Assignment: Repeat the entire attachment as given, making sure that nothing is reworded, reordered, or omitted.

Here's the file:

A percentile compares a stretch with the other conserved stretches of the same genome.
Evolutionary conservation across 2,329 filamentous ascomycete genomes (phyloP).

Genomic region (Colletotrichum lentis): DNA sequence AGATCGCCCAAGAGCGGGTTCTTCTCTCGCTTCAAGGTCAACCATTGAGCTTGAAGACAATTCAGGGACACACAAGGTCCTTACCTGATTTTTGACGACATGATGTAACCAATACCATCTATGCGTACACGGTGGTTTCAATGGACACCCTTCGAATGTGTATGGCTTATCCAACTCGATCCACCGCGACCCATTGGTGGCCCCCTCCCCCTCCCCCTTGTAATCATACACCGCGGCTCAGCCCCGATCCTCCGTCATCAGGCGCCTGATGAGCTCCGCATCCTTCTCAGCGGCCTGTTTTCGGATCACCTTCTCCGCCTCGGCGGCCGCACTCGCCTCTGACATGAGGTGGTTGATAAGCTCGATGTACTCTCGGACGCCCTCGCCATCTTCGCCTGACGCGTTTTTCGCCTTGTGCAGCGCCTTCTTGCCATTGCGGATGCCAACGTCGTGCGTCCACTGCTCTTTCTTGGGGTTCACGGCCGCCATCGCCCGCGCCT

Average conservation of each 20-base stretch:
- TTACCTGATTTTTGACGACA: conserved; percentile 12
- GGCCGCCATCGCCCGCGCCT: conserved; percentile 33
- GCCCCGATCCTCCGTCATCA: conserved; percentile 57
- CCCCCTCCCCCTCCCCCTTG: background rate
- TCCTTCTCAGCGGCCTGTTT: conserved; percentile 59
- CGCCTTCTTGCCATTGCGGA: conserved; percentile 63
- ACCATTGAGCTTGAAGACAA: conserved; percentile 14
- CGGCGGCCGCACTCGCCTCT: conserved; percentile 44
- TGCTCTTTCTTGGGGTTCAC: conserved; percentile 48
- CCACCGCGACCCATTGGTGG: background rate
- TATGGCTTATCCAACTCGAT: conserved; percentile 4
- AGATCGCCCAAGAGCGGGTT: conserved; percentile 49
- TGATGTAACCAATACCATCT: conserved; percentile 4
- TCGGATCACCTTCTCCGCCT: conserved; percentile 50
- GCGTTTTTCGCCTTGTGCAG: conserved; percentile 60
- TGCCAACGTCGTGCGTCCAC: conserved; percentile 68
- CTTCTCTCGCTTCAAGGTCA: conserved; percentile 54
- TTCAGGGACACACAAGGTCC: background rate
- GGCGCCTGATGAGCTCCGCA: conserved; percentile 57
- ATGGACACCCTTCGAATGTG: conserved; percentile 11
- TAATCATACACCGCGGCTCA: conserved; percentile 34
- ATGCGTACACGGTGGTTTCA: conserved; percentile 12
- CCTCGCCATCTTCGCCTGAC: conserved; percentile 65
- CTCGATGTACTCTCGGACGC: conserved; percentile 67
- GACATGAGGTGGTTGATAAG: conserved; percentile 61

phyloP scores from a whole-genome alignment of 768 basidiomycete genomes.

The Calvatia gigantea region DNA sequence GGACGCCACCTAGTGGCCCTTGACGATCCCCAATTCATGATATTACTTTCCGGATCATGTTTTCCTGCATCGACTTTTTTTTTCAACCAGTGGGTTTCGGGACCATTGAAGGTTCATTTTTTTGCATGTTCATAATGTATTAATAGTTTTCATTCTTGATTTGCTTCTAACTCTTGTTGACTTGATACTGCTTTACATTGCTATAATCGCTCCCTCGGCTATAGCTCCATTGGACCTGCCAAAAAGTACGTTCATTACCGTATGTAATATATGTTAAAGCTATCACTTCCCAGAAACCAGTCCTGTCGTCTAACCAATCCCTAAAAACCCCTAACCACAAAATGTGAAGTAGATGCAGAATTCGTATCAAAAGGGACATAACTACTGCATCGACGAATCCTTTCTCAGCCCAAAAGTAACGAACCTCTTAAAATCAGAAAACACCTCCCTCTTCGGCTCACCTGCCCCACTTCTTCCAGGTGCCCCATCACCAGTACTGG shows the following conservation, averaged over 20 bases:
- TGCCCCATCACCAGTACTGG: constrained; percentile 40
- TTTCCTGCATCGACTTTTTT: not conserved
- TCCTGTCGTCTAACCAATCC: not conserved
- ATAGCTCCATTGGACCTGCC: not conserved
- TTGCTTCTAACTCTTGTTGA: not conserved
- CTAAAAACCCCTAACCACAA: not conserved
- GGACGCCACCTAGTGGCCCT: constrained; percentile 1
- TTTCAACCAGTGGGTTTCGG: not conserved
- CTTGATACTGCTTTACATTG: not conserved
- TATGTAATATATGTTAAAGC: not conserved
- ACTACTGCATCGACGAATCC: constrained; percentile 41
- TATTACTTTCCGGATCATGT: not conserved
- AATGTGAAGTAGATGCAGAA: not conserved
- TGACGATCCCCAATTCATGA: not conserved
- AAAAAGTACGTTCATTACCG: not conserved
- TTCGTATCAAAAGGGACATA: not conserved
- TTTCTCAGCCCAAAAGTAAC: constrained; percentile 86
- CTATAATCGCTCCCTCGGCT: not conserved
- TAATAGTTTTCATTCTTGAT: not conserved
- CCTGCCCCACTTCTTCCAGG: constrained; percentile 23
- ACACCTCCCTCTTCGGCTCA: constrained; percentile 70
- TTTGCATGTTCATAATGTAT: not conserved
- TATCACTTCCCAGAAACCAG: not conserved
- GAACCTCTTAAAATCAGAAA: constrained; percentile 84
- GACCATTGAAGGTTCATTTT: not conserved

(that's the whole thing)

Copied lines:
A percentile compares a stretch with the other conserved stretches of the same genome.
Evolutionary conservation across 2,329 filamentous ascomycete genomes (phyloP).

Genomic region (Colletotrichum lentis): DNA sequence AGATCGCCCAAGAGCGGGTTCTTCTCTCGCTTCAAGGTCAACCATTGAGCTTGAAGACAATTCAGGGACACACAAGGTCCTTACCTGATTTTTGACGACATGATGTAACCAATACCATCTATGCGTACACGGTGGTTTCAATGGACACCCTTCGAATGTGTATGGCTTATCCAACTCGATCCACCGCGACCCATTGGTGGCCCCCTCCCCCTCCCCCTTGTAATCATACACCGCGGCTCAGCCCCGATCCTCCGTCATCAGGCGCCTGATGAGCTCCGCATCCTTCTCAGCGGCCTGTTTTCGGATCACCTTCTCCGCCTCGGCGGCCGCACTCGCCTCTGACATGAGGTGGTTGATAAGCTCGATGTACTCTCGGACGCCCTCGCCATCTTCGCCTGACGCGTTTTTCGCCTTGTGCAGCGCCTTCTTGCCATTGCGGATGCCAACGTCGTGCGTCCACTGCTCTTTCTTGGGGTTCACGGCCGCCATCGCCCGCGCCT

Average conservation of each 20-base stretch:
- TTACCTGATTTTTGACGACA: conserved; percentile 12
- GGCCGCCATCGCCCGCGCCT: conserved; percentile 33
- GCCCCGATCCTCCGTCATCA: conserved; percentile 57
- CCCCCTCCCCCTCCCCCTTG: background rate
- TCCTTCTCAGCGGCCTGTTT: conserved; percentile 59
- CGCCTTCTTGCCATTGCGGA: conserved; percentile 63
- ACCATTGAGCTTGAAGACAA: conserved; percentile 14
- CGGCGGCCGCACTCGCCTCT: conserved; percentile 44
- TGCTCTTTCTTGGGGTTCAC: conserved; percentile 48
- CCACCGCGACCCATTGGTGG: background rate
- TATGGCTTATCCAACTCGAT: conserved; percentile 4
- AGATCGCCCAAGAGCGGGTT: conserved; percentile 49
- TGATGTAACCAATACCATCT: conserved; percentile 4
- TCGGATCACCTTCTCCGCCT: conserved; percentile 50
- GCGTTTTTCGCCTTGTGCAG: conserved; percentile 60
- TGCCAACGTCGTGCGTCCAC: conserved; percentile 68
- CTTCTCTCGCTTCAAGGTCA: conserved; percentile 54
- TTCAGGGACACACAAGGTCC: background rate
- GGCGCCTGATGAGCTCCGCA: conserved; percentile 57
- ATGGACACCCTTCGAATGTG: conserved; percentile 11
- TAATCATACACCGCGGCTCA: conserved; percentile 34
- ATGCGTACACGGTGGTTTCA: conserved; percentile 12
- CCTCGCCATCTTCGCCTGAC: conserved; percentile 65
- CTCGATGTACTCTCGGACGC: conserved; percentile 67
- GACATGAGGTGGTTGATAAG: conserved; percentile 61

phyloP scores from a whole-genome alignment of 768 basidiomycete genomes.

The Calvatia gigantea region DNA sequence GGACGCCACCTAGTGGCCCTTGACGATCCCCAATTCATGATATTACTTTCCGGATCATGTTTTCCTGCATCGACTTTTTTTTTCAACCAGTGGGTTTCGGGACCATTGAAGGTTCATTTTTTTGCATGTTCATAATGTATTAATAGTTTTCATTCTTGATTTGCTTCTAACTCTTGTTGACTTGATACTGCTTTACATTGCTATAATCGCTCCCTCGGCTATAGCTCCATTGGACCTGCCAAAAAGTACGTTCATTACCGTATGTAATATATGTTAAAGCTATCACTTCCCAGAAACCAGTCCTGTCGTCTAACCAATCCCTAAAAACCCCTAACCACAAAATGTGAAGTAGATGCAGAATTCGTATCAAAAGGGACATAACTACTGCATCGACGAATCCTTTCTCAGCCCAAAAGTAACGAACCTCTTAAAATCAGAAAACACCTCCCTCTTCGGCTCACCTGCCCCACTTCTTCCAGGTGCCCCATCACCAGTACTGG shows the following conservation, averaged over 20 bases:
- TGCCCCATCACCAGTACTGG: constrained; percentile 40
- TTTCCTGCATCGACTTTTTT: not conserved
- TCCTGTCGTCTAACCAATCC: not conserved
- ATAGCTCCATTGGACCTGCC: not conserved
- TTGCTTCTAACTCTTGTTGA: not conserved
- CTAAAAACCCCTAACCACAA: not conserved
- GGACGCCACCTAGTGGCCCT: constrained; percentile 1
- TTTCAACCAGTGGGTTTCGG: not conserved
- CTTGATACTGCTTTACATTG: not conserved
- TATGTAATATATGTTAAAGC: not conserved
- ACTACTGCATCGACGAATCC: constrained; percentile 41
- TATTACTTTCCGGATCATGT: not conserved
- AATGTGAAGTAGATGCAGAA: not conserved
- TGACGATCCCCAATTCATGA: not conserved
- AAAAAGTACGTTCATTACCG: not conserved
- TTCGTATCAAAAGGGACATA: not conserved
- TTTCTCAGCCCAAAAGTAAC: constrained; percentile 86
- CTATAATCGCTCCCTCGGCT: not conserved
- TAATAGTTTTCATTCTTGAT: not conserved
- CCTGCCCCACTTCTTCCAGG: constrained; percentile 23
- ACACCTCCCTCTTCGGCTCA: constrained; percentile 70
- TTTGCATGTTCATAATGTAT: not conserved
- TATCACTTCCCAGAAACCAG: not conserved
- GAACCTCTTAAAATCAGAAA: constrained; percentile 84
- GACCATTGAAGGTTCATTTT: not conserved